Sunday, November 13, 2011

Review of "Sybil in her own words" by Patrick Suraci, Ph.D.

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After reading the book "Sybil in her own words" by Patrick Suraci, Ph.D., I realized the importance of this book. The people in the Sybil story are treated like human beings and they are allowed to speak about their own life stories. What is interesting about this book, is that it is written by a professional who has experience with the scientific knowledge of MPD.

The book shows how Dr. Connie Wilbur's treatment was successful and that Shirley Mason (Sybil) never had a relapse or return of her MPD symptoms after her treatment with Wilbur. She was able to live a full life, as shown in her interactions and discussions with Patrick Suraci, Ph.D.

In chapter seven, Dr. Suraci goes back to Shirley Mason's home town to check on her story and validate it. He speaks with three women, Wilma Bode, Betty Christen and Patricia Alcott, who were classmates and playmates with Shirley in her childhood. Wilma and Betty were two of the few children that were able to enter Shirley's household.

Wilma stated, "We always said that her mother was an old witch." She describes Shirley as having troubles concentrating in school and not knowing if she was day dreaming or that her attention was drawn away. Wilma is asked if she believes if Shirley was abused. Wilma states that she believes that some of what is written in the book did happen.

Betty talks about Shirley's mother. She states that her mother never came over to visit, but would come over and look (or peek) in the windows when they had company. She said that "Ms. Mason relieved herself in a neighbor's yard."

Patricia describes Shirley's mother as "strange, stern, raucous" and "someone to stay away from." She states that Shirley's mother (Mattie) "had a shrill voice and ridiculed Shirley." Shirley's mother repeated things over and over again. Patricia stated Mattie "played the piano too loudly, bombastically, venting anger. She was harsh." She said that Shirley's father (Wilbur) "stood in shaded corners with his head down."

Patrick Suraci describes the mechanism of "splitting" that contributed to the development of Shirley's personalities. Shirley came to view Mattie sometimes as the "good mother" and sometimes as the "bad mother."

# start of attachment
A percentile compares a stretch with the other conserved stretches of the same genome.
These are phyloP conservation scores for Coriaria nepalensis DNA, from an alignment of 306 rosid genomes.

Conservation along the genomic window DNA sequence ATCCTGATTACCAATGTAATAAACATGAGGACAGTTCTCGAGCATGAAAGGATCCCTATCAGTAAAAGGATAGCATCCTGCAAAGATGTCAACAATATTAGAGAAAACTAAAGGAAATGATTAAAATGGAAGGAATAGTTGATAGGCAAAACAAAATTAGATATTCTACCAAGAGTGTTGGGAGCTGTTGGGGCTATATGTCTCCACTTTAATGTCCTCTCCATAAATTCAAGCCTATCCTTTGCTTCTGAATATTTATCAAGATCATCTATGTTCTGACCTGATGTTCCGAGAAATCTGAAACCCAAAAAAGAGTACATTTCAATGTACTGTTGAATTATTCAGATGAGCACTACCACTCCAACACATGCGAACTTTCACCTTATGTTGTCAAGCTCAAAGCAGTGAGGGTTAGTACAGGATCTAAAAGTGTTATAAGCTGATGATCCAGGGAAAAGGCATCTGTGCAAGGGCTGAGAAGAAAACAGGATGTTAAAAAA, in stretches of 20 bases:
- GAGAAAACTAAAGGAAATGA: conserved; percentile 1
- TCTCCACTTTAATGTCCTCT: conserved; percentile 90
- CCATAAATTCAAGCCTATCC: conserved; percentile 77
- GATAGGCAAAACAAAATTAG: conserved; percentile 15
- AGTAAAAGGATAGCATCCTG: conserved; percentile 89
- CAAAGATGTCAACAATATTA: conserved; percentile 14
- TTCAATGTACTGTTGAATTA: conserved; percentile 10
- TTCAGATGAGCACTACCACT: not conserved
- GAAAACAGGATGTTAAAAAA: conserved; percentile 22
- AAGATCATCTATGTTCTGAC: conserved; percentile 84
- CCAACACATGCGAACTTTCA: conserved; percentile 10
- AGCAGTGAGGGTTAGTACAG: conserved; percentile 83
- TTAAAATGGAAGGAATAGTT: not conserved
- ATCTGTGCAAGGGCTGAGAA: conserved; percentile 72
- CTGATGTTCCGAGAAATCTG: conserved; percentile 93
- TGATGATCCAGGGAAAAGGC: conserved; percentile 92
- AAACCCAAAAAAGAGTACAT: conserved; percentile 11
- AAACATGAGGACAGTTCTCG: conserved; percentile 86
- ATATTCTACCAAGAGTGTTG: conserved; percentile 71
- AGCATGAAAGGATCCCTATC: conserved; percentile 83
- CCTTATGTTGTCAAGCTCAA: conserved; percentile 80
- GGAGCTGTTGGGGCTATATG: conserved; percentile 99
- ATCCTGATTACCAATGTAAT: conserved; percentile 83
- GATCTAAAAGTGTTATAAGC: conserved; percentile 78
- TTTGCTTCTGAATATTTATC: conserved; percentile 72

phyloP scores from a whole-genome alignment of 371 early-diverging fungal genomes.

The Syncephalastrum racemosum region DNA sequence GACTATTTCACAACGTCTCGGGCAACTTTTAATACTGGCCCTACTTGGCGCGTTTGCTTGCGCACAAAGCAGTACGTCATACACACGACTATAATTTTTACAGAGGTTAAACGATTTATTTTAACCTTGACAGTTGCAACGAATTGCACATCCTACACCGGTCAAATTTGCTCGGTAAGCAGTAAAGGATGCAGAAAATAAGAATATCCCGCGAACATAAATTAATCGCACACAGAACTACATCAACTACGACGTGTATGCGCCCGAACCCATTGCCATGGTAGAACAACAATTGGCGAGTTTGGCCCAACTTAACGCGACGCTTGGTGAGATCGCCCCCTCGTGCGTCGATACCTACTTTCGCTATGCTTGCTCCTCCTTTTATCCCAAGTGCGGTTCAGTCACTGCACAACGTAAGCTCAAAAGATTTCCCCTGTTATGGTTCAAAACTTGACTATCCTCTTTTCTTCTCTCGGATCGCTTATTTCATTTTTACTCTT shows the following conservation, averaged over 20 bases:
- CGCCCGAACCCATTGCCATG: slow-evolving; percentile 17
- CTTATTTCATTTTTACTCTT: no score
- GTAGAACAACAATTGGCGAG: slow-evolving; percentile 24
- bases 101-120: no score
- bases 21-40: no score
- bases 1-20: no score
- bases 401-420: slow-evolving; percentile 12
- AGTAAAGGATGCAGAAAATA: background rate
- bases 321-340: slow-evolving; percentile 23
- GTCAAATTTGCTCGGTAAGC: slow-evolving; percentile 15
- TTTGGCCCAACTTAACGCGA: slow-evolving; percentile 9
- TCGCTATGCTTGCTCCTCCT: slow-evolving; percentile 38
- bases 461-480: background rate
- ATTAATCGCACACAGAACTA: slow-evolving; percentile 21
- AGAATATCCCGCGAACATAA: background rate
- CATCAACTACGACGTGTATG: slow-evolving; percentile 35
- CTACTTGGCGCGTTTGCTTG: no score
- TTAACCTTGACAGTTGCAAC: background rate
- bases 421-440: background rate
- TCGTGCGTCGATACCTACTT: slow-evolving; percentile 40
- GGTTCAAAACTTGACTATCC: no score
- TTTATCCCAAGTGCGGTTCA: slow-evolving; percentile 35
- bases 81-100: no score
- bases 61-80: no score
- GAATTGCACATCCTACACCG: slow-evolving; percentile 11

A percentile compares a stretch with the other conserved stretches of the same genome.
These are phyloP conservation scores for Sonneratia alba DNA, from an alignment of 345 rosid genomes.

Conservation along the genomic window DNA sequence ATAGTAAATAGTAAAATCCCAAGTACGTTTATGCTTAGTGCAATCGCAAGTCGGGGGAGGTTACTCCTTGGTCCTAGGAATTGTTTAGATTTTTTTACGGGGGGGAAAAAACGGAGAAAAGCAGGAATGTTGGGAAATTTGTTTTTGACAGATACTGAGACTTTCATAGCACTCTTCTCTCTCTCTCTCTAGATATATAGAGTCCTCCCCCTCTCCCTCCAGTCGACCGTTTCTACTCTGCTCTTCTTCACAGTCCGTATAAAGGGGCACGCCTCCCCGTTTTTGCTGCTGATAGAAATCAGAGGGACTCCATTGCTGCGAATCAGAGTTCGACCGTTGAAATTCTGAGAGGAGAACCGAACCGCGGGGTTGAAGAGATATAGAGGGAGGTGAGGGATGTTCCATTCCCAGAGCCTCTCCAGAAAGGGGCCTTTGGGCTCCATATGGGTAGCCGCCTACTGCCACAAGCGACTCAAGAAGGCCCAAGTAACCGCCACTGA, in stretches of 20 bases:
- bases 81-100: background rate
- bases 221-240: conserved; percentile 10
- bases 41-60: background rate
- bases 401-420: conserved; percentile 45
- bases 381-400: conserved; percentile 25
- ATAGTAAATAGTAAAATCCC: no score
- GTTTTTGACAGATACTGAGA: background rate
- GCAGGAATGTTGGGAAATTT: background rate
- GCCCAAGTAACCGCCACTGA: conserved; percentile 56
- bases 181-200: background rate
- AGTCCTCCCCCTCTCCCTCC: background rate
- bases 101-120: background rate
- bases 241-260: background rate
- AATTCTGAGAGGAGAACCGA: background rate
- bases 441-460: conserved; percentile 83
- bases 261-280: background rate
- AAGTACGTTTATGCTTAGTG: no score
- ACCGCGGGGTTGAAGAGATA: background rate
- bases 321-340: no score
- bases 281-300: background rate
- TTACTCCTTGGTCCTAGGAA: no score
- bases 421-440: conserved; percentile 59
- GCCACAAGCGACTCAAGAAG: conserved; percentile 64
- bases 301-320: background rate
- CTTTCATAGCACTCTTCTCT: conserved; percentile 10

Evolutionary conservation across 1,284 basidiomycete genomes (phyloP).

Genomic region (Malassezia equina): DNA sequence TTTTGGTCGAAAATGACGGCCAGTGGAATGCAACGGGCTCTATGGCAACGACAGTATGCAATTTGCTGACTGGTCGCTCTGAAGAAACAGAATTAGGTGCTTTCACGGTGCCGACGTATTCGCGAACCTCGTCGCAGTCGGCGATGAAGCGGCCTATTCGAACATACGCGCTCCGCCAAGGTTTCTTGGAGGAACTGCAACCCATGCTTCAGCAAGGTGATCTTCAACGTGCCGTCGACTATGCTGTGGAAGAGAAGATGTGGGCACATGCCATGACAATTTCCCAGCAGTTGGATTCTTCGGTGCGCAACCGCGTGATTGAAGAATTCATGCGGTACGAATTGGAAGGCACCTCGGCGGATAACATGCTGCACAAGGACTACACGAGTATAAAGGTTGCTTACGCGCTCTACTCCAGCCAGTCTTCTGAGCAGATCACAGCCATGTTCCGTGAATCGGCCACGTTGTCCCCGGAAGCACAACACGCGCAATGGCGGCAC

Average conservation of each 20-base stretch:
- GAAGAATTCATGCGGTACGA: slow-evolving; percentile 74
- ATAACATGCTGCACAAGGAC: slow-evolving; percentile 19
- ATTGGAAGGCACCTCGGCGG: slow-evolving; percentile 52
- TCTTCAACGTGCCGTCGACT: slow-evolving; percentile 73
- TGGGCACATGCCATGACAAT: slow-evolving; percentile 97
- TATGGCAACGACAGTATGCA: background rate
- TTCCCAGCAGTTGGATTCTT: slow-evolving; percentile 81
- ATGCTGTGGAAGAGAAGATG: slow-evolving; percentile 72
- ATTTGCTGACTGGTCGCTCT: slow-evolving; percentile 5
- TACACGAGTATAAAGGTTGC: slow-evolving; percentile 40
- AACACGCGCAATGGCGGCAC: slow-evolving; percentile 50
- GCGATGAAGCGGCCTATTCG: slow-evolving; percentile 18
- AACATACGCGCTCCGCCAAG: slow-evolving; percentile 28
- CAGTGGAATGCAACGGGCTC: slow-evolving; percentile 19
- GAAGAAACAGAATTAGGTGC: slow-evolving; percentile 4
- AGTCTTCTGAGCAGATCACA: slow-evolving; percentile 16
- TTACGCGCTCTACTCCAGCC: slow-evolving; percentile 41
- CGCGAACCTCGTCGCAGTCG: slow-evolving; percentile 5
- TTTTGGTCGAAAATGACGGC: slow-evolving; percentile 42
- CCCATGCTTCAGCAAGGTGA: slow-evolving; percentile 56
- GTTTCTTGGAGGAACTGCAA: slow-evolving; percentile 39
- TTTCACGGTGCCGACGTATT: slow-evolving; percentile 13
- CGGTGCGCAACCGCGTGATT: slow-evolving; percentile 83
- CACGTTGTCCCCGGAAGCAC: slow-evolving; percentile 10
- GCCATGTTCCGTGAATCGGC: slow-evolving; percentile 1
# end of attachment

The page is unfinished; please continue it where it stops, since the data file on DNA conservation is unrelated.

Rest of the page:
In his chapter on Shirley in New York, Patrick Suraci speaks with Jim and Naomi, Shirley's closest living relatives. Jim had noticed that on the phone Shirley "was a different personality, a different person." Naomi agreed and described a strong change in personality also. Naomi in Chapter Nine tells Patrick that Shirley and Dr. Wilbur confirmed that the book Sybil "was 100% accurate."

The pictures in the book are excellent. Under one of the pictures drawn by Shirley's alter Peggy of a Christmas tree (in black and white), the note describes that Christmas was unpleasant for Shirley because she would receive a lot of games and toys which her mother would put away and not let her play with. Shirley was told she could play with them another time. Yet her mother would give them away to a poor family that didn't have anything.

Patrick Suraci states in his chapter Controversy Over Sybil that Mason, Schreiber and Wilbur were offered money, television and media interviews to reveal Shirley's identity, but did not do this. He discusses the problems with Dr. Herbert Spiegel's view of the Sybil story, as well as other skeptical of the story.

I highly recommend this book to those interested in the Sybil story. It is very well documented, using actual transcripts of conversations with those in the story and those that knew Shirley, showing that the original Sybil book was an accurate description of Shirley's life.

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